“New research has revealed the flaws in this way of thinking,” said Dr. David Ludwig, obesity expert and professor of pediatrics at Harvard Medical School, in his latest book “Always Hungry? Conquer Cravings, Retrain Your Fat Cells, and Lose Weight Permanently.”
“Recent studies show that highly processed carbohydrates adversely affect metabolism and body weight in ways that can’t be explained by their calorie content alone. Conversely, nuts, olive oil, and dark chocolate—some of the most calorie-dense foods in existence—appear to prevent obesity, diabetes, and heart disease.”
Ludwig, dubbed the “obesity warrior” by Time magazine, has joined other doctors such as Robert Lustig, David Perlmutter, and Mark Hyman, and journalists like Teicholz and Gary Taubes, to introduce a new theory: We don’t get fat because we eat fat or too many calories; we get fat because we eat sugar and processed carbohydrates, which are quickly digested and cause spikes in the hormone insulin. This reaction promotes fat storage in the body and sparks a vicious cycle of overeating as insulin spikes and plummets.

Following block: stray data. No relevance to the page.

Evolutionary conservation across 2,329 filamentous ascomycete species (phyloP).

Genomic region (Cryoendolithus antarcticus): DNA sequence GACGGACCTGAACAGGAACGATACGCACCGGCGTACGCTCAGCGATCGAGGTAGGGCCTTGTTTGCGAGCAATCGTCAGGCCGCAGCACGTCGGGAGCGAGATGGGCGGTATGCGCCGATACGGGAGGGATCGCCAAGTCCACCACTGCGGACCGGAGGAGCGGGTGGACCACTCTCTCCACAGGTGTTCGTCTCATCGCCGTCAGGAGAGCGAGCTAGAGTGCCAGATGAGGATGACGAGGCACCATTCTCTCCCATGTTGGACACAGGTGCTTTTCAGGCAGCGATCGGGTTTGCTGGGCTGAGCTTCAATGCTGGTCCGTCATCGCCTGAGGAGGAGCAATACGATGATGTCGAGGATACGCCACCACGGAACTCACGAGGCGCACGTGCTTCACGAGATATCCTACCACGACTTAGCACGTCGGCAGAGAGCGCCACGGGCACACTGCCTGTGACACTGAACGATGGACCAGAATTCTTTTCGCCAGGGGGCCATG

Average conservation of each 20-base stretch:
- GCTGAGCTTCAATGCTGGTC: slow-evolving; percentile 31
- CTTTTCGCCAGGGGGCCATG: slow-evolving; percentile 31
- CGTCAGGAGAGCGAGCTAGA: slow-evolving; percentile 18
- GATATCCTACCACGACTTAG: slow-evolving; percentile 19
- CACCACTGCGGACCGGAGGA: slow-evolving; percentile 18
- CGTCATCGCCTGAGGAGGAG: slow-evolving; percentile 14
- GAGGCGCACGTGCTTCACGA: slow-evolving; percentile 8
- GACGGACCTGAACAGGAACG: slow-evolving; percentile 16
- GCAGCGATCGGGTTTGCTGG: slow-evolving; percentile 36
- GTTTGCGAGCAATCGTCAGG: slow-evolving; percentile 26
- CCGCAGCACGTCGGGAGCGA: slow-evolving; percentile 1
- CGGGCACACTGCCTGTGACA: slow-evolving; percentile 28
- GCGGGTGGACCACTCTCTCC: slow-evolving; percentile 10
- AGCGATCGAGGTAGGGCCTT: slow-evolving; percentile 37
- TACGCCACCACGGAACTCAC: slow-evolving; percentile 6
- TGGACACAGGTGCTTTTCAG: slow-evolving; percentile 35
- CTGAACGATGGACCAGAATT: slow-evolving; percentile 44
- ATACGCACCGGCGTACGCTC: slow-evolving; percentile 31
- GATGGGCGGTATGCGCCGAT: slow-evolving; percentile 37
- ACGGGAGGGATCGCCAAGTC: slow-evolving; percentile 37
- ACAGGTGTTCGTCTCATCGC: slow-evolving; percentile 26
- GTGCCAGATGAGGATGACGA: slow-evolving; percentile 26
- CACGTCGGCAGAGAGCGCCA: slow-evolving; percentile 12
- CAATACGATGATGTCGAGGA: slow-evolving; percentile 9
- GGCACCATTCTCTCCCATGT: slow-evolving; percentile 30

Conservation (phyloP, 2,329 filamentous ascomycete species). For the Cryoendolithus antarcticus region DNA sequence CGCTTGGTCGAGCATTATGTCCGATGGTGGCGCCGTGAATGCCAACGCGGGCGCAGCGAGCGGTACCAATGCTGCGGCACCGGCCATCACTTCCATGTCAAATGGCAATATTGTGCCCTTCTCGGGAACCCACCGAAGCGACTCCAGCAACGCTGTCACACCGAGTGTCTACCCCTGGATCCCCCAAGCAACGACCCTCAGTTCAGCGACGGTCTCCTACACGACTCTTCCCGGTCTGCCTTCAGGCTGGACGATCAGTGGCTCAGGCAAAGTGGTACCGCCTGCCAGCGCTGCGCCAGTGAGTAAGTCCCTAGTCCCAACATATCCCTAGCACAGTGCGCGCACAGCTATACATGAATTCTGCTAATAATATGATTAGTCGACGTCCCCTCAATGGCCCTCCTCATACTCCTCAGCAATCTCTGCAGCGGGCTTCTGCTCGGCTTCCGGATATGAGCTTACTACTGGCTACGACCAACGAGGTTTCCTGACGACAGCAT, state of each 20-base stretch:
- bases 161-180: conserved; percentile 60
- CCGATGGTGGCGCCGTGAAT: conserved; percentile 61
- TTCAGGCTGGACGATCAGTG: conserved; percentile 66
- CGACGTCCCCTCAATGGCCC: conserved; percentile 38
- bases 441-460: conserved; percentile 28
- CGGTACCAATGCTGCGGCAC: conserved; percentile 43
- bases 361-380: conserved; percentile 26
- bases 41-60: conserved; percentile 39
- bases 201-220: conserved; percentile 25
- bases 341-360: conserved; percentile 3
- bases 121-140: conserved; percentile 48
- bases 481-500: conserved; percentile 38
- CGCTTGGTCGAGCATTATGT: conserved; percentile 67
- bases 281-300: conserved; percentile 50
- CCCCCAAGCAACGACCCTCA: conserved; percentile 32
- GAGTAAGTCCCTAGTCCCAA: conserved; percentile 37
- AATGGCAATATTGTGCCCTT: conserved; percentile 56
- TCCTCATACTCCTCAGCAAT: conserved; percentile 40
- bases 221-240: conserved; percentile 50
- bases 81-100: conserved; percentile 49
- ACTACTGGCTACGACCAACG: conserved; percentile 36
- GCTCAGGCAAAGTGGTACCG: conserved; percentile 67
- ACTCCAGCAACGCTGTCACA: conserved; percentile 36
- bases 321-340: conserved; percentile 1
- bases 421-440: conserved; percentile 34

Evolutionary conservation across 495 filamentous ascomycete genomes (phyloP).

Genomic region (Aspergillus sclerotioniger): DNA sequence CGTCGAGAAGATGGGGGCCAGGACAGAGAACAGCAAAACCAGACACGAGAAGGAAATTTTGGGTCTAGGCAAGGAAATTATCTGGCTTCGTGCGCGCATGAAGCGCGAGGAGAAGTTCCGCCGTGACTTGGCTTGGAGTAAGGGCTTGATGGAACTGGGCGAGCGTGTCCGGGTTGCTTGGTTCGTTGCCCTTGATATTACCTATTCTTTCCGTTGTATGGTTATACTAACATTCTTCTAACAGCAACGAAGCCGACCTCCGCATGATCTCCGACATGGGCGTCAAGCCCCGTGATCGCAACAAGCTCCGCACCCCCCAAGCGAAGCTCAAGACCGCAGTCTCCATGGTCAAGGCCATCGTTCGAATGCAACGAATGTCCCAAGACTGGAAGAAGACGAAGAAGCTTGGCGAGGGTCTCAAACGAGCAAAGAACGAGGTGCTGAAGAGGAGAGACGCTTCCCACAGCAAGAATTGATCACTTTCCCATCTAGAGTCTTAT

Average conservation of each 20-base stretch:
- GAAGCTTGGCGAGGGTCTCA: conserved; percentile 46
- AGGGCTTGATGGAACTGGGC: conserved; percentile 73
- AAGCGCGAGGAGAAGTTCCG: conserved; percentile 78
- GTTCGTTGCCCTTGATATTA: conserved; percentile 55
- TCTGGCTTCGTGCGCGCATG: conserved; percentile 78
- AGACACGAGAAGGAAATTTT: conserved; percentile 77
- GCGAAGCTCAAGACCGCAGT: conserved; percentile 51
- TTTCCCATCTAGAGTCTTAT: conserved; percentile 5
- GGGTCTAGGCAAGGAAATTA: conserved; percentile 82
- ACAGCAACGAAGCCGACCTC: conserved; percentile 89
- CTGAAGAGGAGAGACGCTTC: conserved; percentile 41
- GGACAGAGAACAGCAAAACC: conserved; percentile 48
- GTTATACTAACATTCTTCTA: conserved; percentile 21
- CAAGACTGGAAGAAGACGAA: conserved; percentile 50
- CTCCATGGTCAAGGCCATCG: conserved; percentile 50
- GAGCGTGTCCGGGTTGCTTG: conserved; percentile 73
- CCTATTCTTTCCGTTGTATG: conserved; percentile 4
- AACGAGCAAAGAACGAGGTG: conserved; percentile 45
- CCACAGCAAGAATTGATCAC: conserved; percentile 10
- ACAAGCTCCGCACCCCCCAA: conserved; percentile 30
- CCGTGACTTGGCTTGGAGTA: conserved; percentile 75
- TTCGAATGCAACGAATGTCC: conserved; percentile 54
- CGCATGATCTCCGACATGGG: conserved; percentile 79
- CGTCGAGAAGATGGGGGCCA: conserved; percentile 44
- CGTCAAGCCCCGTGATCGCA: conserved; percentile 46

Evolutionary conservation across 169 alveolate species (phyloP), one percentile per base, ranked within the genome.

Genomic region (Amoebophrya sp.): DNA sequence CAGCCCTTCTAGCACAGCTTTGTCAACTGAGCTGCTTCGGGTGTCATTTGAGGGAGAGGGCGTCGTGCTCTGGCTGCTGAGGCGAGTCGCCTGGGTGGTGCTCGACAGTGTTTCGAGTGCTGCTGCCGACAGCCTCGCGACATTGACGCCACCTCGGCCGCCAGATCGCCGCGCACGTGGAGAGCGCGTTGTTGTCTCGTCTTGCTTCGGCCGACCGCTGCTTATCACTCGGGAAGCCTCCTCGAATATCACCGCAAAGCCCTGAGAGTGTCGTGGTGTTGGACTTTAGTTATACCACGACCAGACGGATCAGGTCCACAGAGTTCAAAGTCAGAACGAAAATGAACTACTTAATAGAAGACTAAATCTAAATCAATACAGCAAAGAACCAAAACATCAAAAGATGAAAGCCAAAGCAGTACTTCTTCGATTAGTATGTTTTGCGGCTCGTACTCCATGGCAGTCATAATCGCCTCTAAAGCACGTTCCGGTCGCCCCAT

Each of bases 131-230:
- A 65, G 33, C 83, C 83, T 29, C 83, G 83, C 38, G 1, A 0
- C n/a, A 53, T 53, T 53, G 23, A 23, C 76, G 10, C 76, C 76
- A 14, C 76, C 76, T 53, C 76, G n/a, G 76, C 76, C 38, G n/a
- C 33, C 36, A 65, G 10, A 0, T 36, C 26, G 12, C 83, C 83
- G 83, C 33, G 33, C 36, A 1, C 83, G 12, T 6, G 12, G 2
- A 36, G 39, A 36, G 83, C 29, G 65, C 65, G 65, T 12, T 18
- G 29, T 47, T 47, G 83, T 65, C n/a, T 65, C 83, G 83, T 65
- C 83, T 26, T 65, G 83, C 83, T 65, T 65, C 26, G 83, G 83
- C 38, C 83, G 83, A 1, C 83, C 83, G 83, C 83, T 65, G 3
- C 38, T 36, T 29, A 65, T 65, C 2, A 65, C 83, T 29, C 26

The new thinking goes, cut out the sugar and fast-digesting carbs (which your body treats as sugar), and you won’t get fat.
As anti-sugar crusader Lustig put it in his popular YouTube video “Sugar: The Bitter Truth”: “You are not what you eat—you are what you do with what you eat.”
The advice to focus on calorie counting and low-fat diets to lose weight was based on weak science and has caused people great suffering while thwarting their sincere efforts to be healthy, says Hyman in his book “Eat Fat, Get Thin.”
“We now know from the research that sugars and refined carbs are the true causes of obesity and heart disease—not fats, as we’ve been told,” he writes.